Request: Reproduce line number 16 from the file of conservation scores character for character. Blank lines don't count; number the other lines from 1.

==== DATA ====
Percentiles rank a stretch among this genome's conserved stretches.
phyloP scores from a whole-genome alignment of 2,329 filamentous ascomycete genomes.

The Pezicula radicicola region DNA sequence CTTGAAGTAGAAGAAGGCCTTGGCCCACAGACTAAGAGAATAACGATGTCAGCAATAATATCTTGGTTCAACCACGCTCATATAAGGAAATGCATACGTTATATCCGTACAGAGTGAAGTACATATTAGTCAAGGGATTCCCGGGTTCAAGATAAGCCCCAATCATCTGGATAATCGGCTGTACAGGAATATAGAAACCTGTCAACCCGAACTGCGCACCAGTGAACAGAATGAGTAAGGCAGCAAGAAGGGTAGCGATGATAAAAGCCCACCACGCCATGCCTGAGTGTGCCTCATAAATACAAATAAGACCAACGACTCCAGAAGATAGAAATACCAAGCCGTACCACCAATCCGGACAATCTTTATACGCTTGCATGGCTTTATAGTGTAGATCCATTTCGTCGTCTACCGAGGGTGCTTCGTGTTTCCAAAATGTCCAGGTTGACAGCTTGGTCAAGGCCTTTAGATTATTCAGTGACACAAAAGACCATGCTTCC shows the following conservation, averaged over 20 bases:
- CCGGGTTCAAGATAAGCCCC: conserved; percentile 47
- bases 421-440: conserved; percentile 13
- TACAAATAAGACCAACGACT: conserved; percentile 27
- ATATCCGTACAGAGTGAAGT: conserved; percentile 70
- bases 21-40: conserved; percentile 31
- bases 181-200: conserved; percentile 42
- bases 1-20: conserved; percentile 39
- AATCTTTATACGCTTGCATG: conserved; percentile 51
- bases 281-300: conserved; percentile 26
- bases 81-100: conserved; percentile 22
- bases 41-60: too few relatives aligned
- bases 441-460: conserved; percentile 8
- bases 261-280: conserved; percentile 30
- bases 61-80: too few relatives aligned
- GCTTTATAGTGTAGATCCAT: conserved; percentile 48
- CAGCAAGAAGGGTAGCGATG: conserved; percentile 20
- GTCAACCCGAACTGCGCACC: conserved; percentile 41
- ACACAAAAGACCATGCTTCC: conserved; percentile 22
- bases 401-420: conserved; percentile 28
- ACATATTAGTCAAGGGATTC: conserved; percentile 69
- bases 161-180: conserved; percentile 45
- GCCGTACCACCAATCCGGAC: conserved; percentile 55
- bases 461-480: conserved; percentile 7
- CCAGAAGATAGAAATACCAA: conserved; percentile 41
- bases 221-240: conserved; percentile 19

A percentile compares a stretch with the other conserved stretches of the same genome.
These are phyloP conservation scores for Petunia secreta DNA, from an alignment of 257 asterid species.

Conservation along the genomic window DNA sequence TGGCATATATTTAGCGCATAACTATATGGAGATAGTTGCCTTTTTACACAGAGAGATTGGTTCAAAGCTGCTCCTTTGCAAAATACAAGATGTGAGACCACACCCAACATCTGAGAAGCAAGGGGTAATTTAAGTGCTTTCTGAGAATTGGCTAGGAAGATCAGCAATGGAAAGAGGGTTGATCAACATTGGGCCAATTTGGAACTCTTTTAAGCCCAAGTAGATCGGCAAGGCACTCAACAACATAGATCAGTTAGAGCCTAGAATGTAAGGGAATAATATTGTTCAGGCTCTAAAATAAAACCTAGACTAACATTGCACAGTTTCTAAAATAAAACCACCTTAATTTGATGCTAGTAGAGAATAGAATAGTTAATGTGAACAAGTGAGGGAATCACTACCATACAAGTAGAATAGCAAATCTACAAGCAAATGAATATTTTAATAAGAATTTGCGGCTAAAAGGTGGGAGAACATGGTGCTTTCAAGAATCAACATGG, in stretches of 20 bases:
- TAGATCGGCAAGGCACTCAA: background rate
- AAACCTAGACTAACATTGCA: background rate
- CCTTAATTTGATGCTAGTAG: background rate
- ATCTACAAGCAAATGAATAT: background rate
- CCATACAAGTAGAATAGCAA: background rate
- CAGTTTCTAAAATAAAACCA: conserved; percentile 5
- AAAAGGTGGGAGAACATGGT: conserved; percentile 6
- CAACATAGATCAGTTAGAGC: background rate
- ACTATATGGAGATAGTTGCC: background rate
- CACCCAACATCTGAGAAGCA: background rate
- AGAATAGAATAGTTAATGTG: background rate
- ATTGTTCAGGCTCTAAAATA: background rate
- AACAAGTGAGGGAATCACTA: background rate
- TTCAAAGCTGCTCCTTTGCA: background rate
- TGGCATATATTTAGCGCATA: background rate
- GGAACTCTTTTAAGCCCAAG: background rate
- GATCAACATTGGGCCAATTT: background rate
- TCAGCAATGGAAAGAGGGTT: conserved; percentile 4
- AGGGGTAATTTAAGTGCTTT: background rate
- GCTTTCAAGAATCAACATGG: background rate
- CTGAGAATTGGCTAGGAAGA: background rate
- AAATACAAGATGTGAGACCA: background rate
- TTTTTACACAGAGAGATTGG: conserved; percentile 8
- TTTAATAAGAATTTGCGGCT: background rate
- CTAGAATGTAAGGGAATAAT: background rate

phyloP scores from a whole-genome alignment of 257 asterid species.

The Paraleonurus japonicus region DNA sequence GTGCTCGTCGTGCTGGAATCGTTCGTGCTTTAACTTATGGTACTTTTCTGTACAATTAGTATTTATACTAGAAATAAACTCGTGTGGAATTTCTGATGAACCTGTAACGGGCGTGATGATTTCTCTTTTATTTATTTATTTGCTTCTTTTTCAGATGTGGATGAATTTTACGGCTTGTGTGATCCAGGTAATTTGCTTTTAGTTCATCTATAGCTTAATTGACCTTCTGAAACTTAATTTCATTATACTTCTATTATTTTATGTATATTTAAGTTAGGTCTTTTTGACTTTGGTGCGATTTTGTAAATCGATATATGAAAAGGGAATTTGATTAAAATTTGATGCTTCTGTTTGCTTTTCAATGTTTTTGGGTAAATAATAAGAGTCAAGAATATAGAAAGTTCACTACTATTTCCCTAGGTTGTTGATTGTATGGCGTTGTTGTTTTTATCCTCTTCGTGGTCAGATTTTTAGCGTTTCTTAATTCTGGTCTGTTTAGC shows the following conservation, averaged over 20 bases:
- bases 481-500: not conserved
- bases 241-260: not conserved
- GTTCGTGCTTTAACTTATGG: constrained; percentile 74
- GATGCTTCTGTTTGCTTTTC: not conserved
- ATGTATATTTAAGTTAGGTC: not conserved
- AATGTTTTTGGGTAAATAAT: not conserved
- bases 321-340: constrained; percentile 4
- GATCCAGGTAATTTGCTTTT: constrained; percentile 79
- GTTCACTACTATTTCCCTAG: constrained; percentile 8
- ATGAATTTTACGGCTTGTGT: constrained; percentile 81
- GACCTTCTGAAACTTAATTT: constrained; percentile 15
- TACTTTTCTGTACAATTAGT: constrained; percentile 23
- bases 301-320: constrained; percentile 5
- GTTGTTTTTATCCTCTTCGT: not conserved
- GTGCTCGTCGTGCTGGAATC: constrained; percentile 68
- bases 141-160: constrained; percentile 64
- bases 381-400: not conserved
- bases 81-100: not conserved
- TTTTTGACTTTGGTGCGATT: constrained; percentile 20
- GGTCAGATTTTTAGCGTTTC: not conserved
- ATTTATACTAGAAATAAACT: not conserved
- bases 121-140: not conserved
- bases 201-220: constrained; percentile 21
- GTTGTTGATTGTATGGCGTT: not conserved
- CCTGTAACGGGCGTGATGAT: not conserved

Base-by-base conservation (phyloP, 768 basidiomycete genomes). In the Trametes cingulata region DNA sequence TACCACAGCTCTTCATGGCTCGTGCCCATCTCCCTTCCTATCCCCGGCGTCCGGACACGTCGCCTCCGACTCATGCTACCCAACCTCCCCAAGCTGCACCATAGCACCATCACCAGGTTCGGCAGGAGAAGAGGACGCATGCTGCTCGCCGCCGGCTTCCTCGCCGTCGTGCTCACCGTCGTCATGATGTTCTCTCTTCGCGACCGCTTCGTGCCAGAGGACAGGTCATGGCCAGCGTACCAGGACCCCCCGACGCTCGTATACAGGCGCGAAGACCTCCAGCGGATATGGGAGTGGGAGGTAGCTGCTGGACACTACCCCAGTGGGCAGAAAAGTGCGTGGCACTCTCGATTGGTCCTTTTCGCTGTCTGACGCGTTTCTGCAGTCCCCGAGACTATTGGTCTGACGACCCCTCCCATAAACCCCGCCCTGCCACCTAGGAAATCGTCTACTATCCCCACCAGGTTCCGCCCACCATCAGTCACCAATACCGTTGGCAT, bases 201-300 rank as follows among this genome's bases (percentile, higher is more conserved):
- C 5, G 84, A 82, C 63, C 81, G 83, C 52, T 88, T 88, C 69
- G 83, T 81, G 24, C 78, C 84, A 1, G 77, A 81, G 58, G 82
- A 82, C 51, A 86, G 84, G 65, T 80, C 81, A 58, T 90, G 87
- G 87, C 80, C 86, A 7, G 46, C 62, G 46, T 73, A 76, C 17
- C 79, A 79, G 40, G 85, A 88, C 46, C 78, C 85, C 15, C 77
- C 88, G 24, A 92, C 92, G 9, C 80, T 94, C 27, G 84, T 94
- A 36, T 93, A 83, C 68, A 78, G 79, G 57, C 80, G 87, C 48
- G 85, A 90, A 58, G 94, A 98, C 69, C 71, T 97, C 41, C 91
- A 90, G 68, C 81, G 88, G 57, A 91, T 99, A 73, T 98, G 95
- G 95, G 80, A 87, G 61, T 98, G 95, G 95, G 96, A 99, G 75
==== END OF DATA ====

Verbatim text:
- bases 261-280: conserved; percentile 30